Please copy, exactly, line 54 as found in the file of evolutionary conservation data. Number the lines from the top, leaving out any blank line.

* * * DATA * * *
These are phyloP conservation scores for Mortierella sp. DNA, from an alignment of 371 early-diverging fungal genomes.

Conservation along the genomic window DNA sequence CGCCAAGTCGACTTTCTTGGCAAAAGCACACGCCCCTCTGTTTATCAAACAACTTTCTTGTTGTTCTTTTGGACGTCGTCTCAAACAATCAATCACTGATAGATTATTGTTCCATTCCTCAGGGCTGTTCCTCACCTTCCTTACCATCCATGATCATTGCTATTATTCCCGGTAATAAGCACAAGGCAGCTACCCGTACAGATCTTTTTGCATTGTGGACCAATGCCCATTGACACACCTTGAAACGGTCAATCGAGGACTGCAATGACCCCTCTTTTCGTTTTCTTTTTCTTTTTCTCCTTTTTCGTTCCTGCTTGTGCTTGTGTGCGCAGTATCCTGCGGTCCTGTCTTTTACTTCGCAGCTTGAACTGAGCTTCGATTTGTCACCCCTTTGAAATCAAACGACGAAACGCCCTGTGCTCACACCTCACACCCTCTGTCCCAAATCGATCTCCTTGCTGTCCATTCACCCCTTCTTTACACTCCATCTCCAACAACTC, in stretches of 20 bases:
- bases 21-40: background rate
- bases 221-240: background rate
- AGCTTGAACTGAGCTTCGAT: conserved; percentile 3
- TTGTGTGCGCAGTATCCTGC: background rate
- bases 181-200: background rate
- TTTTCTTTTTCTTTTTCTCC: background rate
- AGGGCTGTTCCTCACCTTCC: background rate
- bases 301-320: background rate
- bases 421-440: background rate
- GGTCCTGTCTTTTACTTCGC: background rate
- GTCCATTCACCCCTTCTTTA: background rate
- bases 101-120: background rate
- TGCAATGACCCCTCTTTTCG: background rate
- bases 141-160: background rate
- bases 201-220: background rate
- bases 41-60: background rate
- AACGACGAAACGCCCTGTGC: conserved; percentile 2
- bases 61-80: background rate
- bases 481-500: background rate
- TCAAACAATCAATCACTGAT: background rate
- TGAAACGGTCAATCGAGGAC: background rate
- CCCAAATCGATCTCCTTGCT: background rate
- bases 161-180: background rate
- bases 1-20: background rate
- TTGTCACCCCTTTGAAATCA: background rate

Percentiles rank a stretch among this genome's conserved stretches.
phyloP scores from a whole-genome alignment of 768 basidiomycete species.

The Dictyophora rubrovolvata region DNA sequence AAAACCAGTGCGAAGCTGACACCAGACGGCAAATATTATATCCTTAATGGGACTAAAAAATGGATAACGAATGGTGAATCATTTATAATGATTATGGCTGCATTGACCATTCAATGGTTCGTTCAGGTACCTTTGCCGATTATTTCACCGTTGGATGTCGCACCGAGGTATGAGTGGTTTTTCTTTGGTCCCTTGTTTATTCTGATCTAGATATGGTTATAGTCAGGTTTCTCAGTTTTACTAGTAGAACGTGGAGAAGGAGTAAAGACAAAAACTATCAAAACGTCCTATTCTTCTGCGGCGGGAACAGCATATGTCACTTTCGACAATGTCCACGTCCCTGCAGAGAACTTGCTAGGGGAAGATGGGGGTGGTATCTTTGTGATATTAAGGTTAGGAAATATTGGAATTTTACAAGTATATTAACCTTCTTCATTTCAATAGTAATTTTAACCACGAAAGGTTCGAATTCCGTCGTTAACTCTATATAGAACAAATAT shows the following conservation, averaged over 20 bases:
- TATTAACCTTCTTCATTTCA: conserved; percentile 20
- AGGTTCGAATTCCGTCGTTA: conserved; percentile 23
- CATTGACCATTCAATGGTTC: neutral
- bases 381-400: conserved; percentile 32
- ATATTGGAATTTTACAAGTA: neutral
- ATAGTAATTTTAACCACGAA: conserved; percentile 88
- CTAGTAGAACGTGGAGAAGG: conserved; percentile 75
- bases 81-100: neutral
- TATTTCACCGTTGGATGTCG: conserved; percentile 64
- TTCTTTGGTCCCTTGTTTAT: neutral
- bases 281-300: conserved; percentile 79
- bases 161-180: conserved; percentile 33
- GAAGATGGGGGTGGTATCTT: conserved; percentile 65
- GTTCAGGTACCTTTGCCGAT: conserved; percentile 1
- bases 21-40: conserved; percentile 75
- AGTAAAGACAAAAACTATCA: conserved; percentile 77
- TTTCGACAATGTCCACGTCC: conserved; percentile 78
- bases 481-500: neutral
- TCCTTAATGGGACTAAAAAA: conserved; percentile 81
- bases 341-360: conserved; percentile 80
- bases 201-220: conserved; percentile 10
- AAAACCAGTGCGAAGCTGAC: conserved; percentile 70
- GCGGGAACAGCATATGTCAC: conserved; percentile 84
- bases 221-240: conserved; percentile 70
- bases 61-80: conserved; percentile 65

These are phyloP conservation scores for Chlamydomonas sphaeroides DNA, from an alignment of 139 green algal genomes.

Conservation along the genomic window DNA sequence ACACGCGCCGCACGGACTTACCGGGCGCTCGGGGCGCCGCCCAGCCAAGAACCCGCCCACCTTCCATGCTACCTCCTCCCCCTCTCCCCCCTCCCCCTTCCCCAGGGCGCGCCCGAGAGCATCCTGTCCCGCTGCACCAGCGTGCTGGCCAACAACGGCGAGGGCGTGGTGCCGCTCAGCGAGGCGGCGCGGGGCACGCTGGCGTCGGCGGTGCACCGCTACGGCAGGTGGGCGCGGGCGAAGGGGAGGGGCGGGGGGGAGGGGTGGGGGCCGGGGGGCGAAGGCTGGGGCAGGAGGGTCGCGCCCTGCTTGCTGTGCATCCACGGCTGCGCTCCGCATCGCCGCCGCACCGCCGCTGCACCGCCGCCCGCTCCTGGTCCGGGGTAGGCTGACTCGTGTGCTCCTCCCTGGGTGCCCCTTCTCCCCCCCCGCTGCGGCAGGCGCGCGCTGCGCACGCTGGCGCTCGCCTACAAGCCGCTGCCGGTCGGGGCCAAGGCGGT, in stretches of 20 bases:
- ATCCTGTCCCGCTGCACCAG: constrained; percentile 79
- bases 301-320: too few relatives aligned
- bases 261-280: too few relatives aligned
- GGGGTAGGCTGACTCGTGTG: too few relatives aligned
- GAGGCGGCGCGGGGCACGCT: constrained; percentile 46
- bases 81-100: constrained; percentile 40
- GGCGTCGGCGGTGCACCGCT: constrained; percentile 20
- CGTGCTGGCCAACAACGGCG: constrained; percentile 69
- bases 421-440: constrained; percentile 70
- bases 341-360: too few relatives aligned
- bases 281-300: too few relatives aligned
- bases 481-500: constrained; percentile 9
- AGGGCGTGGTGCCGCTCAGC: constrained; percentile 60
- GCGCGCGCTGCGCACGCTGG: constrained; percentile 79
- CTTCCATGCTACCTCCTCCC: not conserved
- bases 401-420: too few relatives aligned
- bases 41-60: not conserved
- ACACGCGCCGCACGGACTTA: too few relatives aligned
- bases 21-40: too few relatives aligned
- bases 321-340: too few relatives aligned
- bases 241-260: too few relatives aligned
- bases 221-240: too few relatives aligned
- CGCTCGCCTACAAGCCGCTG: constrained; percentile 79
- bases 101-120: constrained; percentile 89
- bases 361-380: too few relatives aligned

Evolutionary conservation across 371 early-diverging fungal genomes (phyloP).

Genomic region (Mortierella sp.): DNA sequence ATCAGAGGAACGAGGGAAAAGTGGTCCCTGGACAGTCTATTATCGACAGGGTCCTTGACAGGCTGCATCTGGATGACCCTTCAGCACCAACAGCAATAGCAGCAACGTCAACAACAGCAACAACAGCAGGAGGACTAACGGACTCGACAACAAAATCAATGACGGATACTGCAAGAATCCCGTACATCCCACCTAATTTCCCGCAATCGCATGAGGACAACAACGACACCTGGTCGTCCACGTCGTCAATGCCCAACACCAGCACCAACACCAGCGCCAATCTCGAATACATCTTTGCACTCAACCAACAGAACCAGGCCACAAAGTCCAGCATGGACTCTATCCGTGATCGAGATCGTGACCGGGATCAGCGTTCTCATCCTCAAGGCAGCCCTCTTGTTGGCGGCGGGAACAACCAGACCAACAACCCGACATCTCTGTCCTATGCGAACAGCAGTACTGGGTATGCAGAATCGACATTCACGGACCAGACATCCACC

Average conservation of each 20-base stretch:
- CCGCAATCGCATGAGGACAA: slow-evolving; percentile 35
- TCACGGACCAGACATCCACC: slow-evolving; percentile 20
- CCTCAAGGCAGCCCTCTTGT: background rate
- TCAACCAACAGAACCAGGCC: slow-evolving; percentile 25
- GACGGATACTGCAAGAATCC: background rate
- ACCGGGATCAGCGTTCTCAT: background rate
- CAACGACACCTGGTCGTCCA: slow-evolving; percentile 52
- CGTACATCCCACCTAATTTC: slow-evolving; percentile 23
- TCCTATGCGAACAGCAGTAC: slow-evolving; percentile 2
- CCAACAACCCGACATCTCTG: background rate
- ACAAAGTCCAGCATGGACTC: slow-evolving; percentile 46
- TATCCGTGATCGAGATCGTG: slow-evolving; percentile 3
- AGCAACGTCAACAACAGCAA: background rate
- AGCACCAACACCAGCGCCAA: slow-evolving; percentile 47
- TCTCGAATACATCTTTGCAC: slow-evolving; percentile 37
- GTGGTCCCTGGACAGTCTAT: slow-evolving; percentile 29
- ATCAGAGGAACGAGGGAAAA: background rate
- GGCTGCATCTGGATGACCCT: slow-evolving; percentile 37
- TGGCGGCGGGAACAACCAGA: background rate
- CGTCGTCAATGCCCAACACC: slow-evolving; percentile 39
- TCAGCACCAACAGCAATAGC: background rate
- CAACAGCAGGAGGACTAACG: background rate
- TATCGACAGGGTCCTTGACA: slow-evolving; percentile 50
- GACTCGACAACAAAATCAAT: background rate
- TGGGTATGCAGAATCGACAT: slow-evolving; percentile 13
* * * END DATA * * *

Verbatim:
- bases 221-240: conserved; percentile 70